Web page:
Christopher Krug-Iron will receive an award for academic excellence at this year’s Indigenous Student Achievement Awards. (Photo: Carey Shaw)

USask student and educator hopes to have a dramatic career

Exploring the importance of creativity and the role it can play in bringing meaning and value to students’ lives is a passion for Christopher Krug-Iron.

By John Shelling

Krug-Iron hopes to spend his future in the classroom as well as on the stage. Krug-Iron is pursuing a Bachelor of Education and Fine Arts with a concentration in acting. He will have performed in each of the Greystone Theatre productions this season ­— Arcadia and Shakespeare's Henry V this past fall and the upcoming productions of Cripple of Inishmaan and Machinal

Krug-Iron will receive an award for academic excellence at this year’s Indigenous Student Achievement Awards on Feb. 7. Indigenous students from across the University of Saskatchewan (USask) will be honoured at a ceremony to recognize their academic excellence, leadership, research endeavours or community engagement.

The award ceremony is part of Indigenous Achievement Week (IAW), which celebrates the successes and contributions of Métis, First Nations and Inuit students, staff and faculty. The festivities include a public art project, speakers and celebrations in various locations across campus.

We asked Krug-Iron a few questions about his time at USask and what motivates him.

Why did you choose drama and education as your fields of study?

I chose drama and education because I've had a lifelong passion for theatre. With any luck I'll be able to guide my students to finding a passion of their own, drama-related or otherwise.

Is the connection between drama and education something you are interested in exploring?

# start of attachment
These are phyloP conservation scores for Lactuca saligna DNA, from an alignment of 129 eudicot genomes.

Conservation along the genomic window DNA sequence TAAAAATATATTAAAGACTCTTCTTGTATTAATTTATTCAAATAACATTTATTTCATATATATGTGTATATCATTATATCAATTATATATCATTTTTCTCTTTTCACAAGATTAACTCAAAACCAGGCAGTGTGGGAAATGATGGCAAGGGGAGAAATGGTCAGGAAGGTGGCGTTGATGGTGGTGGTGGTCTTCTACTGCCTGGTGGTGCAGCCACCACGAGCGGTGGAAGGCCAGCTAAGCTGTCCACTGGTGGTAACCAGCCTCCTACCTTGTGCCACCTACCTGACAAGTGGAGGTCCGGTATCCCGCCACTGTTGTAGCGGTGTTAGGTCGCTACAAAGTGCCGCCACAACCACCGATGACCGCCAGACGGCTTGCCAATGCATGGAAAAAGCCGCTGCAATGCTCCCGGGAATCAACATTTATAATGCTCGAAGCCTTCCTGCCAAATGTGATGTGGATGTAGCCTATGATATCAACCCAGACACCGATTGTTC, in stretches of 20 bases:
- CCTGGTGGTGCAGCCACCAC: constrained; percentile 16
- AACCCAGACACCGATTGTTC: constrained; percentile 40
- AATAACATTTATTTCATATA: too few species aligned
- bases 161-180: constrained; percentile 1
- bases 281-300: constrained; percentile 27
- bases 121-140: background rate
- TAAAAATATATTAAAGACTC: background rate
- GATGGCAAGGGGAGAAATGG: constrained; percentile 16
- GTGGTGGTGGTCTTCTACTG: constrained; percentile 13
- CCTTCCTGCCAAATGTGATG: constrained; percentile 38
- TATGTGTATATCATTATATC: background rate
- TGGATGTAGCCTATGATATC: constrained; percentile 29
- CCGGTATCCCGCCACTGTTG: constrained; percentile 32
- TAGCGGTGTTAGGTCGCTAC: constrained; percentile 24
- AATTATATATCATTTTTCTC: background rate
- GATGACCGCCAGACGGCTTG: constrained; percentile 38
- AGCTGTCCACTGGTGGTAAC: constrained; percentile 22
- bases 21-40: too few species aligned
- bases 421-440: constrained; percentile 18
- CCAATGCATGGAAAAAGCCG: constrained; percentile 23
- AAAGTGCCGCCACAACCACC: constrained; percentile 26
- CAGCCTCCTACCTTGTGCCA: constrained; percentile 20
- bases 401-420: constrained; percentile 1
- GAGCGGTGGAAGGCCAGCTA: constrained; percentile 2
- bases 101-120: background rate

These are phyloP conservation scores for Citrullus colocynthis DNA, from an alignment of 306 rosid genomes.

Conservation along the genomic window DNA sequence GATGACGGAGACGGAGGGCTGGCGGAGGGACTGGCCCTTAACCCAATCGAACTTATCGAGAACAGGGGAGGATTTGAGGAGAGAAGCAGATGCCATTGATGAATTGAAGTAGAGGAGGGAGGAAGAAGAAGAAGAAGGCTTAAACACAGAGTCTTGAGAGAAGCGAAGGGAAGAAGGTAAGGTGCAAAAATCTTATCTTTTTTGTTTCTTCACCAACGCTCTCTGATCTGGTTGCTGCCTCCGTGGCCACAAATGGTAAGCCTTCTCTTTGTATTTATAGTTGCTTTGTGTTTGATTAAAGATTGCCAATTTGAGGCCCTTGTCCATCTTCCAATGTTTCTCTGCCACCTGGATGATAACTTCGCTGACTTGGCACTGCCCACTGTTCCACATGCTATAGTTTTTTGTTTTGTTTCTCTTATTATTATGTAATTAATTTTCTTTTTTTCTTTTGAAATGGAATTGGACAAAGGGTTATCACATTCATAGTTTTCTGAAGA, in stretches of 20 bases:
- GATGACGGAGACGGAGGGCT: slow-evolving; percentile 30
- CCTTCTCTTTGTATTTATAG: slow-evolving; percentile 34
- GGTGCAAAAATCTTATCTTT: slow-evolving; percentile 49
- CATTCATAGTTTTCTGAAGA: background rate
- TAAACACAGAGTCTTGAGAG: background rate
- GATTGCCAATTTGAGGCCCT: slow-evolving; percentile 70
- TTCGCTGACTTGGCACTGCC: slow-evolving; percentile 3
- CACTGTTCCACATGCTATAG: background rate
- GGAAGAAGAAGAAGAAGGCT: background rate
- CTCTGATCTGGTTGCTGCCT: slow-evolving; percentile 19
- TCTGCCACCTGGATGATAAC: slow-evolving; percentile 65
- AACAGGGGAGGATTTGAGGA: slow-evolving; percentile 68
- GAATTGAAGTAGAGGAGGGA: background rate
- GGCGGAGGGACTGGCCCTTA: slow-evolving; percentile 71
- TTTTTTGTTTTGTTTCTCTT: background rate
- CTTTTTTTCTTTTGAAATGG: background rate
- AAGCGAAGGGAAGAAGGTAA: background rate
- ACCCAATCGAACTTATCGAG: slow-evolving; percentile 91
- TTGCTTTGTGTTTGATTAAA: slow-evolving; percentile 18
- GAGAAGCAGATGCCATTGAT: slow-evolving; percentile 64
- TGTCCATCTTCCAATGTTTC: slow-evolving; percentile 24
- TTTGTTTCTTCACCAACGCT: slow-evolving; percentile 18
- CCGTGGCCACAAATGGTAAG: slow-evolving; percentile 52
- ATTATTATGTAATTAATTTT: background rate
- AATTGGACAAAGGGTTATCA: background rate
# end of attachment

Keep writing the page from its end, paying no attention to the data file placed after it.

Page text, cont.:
The connection between drama and education is definitely worth exploring, as creativity is something often overlooked in professional and industrial settings when students leave school. Without the arts, I seriously doubt life would be as meaningful or enjoyable to many people.

What advice would you give to a first-year Indigenous student?

My advice to first-year Indigenous students is simple: go to class, do your homework and don't be afraid to meet new people! There are tons of on-campus resources offered for free and many faculty and staff that are looking out for you; reach out to them and you'll have an easier go of it. You aren't alone.

What plans do you have for the future?
My plans have changed since I started. I originally only intended to be a drama teacher but as time went on I did well enough to be accepted into the acting program here in the university.  Now I hope to spend time on stage as well as in the classroom, possibly overseas as well.

Has there been someone in your life who has inspired you to get to where you are today?

I have had more people inspire me to continue forging forward than I can count. My mother and father have been encouraging and helping me to feel proud of what I've accomplished, teachers and instructors in my life have shown me different opportunities that I've explored.  I can credit the hardworking staff in both ITEP and the drama department with both inspiring and challenging me to be my best.

This year’s theme of the Indigenous Achievement Week is Powerful Voices. If there is one thing you can use your voice for in this moment what would it be for?

If my voice counts for anything it's to take action environmentally.  Awareness isn't enough, and poisoning our lands and waters in order to make money is ultimately futile.  We have one home and I'd love for our future generations to be able to enjoy a better world than what we have right now.